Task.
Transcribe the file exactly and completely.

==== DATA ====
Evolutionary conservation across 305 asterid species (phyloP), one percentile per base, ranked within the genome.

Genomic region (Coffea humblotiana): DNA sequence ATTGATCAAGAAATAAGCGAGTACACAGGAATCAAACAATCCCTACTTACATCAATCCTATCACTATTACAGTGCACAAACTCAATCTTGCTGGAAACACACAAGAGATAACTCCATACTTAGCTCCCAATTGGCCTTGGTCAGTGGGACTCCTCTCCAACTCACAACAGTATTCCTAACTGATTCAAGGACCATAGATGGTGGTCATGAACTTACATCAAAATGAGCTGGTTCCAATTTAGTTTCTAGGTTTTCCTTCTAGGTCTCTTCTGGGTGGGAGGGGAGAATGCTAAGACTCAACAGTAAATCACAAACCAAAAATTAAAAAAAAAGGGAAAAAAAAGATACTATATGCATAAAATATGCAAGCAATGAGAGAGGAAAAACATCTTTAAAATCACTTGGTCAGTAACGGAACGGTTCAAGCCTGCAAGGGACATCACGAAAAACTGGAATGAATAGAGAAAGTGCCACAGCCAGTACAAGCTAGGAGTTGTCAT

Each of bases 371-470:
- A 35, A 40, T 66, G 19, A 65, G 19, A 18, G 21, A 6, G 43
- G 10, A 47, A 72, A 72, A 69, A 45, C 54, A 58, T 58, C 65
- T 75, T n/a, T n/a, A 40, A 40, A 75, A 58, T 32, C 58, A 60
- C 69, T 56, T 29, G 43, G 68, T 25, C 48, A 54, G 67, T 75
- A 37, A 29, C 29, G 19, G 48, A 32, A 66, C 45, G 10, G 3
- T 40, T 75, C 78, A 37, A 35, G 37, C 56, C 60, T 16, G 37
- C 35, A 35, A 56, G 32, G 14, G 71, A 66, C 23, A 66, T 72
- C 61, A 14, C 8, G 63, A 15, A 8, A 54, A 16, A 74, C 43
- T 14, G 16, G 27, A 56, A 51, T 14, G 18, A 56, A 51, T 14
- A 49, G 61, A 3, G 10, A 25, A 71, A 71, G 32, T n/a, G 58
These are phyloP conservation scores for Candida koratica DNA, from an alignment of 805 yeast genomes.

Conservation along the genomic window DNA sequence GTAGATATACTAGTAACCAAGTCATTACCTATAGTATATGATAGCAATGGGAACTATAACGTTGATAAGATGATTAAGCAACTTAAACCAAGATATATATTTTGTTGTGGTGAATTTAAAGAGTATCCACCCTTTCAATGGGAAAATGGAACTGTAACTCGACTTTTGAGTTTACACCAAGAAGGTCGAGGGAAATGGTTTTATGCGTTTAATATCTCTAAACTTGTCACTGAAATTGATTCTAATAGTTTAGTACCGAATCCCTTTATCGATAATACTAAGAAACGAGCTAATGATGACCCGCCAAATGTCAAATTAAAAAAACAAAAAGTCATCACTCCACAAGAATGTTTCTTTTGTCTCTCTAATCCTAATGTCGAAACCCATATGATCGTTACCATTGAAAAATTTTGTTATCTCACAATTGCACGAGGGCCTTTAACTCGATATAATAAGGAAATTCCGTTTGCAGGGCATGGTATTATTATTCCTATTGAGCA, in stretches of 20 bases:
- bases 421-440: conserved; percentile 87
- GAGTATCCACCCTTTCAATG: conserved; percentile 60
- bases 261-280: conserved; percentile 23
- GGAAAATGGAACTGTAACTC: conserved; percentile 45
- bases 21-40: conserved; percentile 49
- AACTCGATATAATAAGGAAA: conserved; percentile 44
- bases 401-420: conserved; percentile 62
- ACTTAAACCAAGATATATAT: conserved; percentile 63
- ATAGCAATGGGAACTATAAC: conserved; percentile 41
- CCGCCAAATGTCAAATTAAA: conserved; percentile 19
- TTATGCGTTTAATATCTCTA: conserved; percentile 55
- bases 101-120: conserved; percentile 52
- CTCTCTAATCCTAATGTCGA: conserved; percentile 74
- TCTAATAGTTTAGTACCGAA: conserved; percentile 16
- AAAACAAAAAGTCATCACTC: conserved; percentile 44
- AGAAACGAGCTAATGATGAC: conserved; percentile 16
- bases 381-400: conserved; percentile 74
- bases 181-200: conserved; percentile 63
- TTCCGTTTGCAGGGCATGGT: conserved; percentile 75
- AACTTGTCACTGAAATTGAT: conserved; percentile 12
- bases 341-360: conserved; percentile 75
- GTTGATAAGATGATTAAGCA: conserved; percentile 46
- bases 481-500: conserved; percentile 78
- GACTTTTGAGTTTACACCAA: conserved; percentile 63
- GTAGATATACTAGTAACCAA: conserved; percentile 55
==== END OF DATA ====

Evolutionary conservation across 305 asterid species (phyloP), one percentile per base, ranked within the genome.

Genomic region (Coffea humblotiana): DNA sequence ATTGATCAAGAAATAAGCGAGTACACAGGAATCAAACAATCCCTACTTACATCAATCCTATCACTATTACAGTGCACAAACTCAATCTTGCTGGAAACACACAAGAGATAACTCCATACTTAGCTCCCAATTGGCCTTGGTCAGTGGGACTCCTCTCCAACTCACAACAGTATTCCTAACTGATTCAAGGACCATAGATGGTGGTCATGAACTTACATCAAAATGAGCTGGTTCCAATTTAGTTTCTAGGTTTTCCTTCTAGGTCTCTTCTGGGTGGGAGGGGAGAATGCTAAGACTCAACAGTAAATCACAAACCAAAAATTAAAAAAAAAGGGAAAAAAAAGATACTATATGCATAAAATATGCAAGCAATGAGAGAGGAAAAACATCTTTAAAATCACTTGGTCAGTAACGGAACGGTTCAAGCCTGCAAGGGACATCACGAAAAACTGGAATGAATAGAGAAAGTGCCACAGCCAGTACAAGCTAGGAGTTGTCAT

Each of bases 371-470:
- A 35, A 40, T 66, G 19, A 65, G 19, A 18, G 21, A 6, G 43
- G 10, A 47, A 72, A 72, A 69, A 45, C 54, A 58, T 58, C 65
- T 75, T n/a, T n/a, A 40, A 40, A 75, A 58, T 32, C 58, A 60
- C 69, T 56, T 29, G 43, G 68, T 25, C 48, A 54, G 67, T 75
- A 37, A 29, C 29, G 19, G 48, A 32, A 66, C 45, G 10, G 3
- T 40, T 75, C 78, A 37, A 35, G 37, C 56, C 60, T 16, G 37
- C 35, A 35, A 56, G 32, G 14, G 71, A 66, C 23, A 66, T 72
- C 61, A 14, C 8, G 63, A 15, A 8, A 54, A 16, A 74, C 43
- T 14, G 16, G 27, A 56, A 51, T 14, G 18, A 56, A 51, T 14
- A 49, G 61, A 3, G 10, A 25, A 71, A 71, G 32, T n/a, G 58
These are phyloP conservation scores for Candida koratica DNA, from an alignment of 805 yeast genomes.

Conservation along the genomic window DNA sequence GTAGATATACTAGTAACCAAGTCATTACCTATAGTATATGATAGCAATGGGAACTATAACGTTGATAAGATGATTAAGCAACTTAAACCAAGATATATATTTTGTTGTGGTGAATTTAAAGAGTATCCACCCTTTCAATGGGAAAATGGAACTGTAACTCGACTTTTGAGTTTACACCAAGAAGGTCGAGGGAAATGGTTTTATGCGTTTAATATCTCTAAACTTGTCACTGAAATTGATTCTAATAGTTTAGTACCGAATCCCTTTATCGATAATACTAAGAAACGAGCTAATGATGACCCGCCAAATGTCAAATTAAAAAAACAAAAAGTCATCACTCCACAAGAATGTTTCTTTTGTCTCTCTAATCCTAATGTCGAAACCCATATGATCGTTACCATTGAAAAATTTTGTTATCTCACAATTGCACGAGGGCCTTTAACTCGATATAATAAGGAAATTCCGTTTGCAGGGCATGGTATTATTATTCCTATTGAGCA, in stretches of 20 bases:
- bases 421-440: conserved; percentile 87
- GAGTATCCACCCTTTCAATG: conserved; percentile 60
- bases 261-280: conserved; percentile 23
- GGAAAATGGAACTGTAACTC: conserved; percentile 45
- bases 21-40: conserved; percentile 49
- AACTCGATATAATAAGGAAA: conserved; percentile 44
- bases 401-420: conserved; percentile 62
- ACTTAAACCAAGATATATAT: conserved; percentile 63
- ATAGCAATGGGAACTATAAC: conserved; percentile 41
- CCGCCAAATGTCAAATTAAA: conserved; percentile 19
- TTATGCGTTTAATATCTCTA: conserved; percentile 55
- bases 101-120: conserved; percentile 52
- CTCTCTAATCCTAATGTCGA: conserved; percentile 74
- TCTAATAGTTTAGTACCGAA: conserved; percentile 16
- AAAACAAAAAGTCATCACTC: conserved; percentile 44
- AGAAACGAGCTAATGATGAC: conserved; percentile 16
- bases 381-400: conserved; percentile 74
- bases 181-200: conserved; percentile 63
- TTCCGTTTGCAGGGCATGGT: conserved; percentile 75
- AACTTGTCACTGAAATTGAT: conserved; percentile 12
- bases 341-360: conserved; percentile 75
- GTTGATAAGATGATTAAGCA: conserved; percentile 46
- bases 481-500: conserved; percentile 78
- GACTTTTGAGTTTACACCAA: conserved; percentile 63
- GTAGATATACTAGTAACCAA: conserved; percentile 55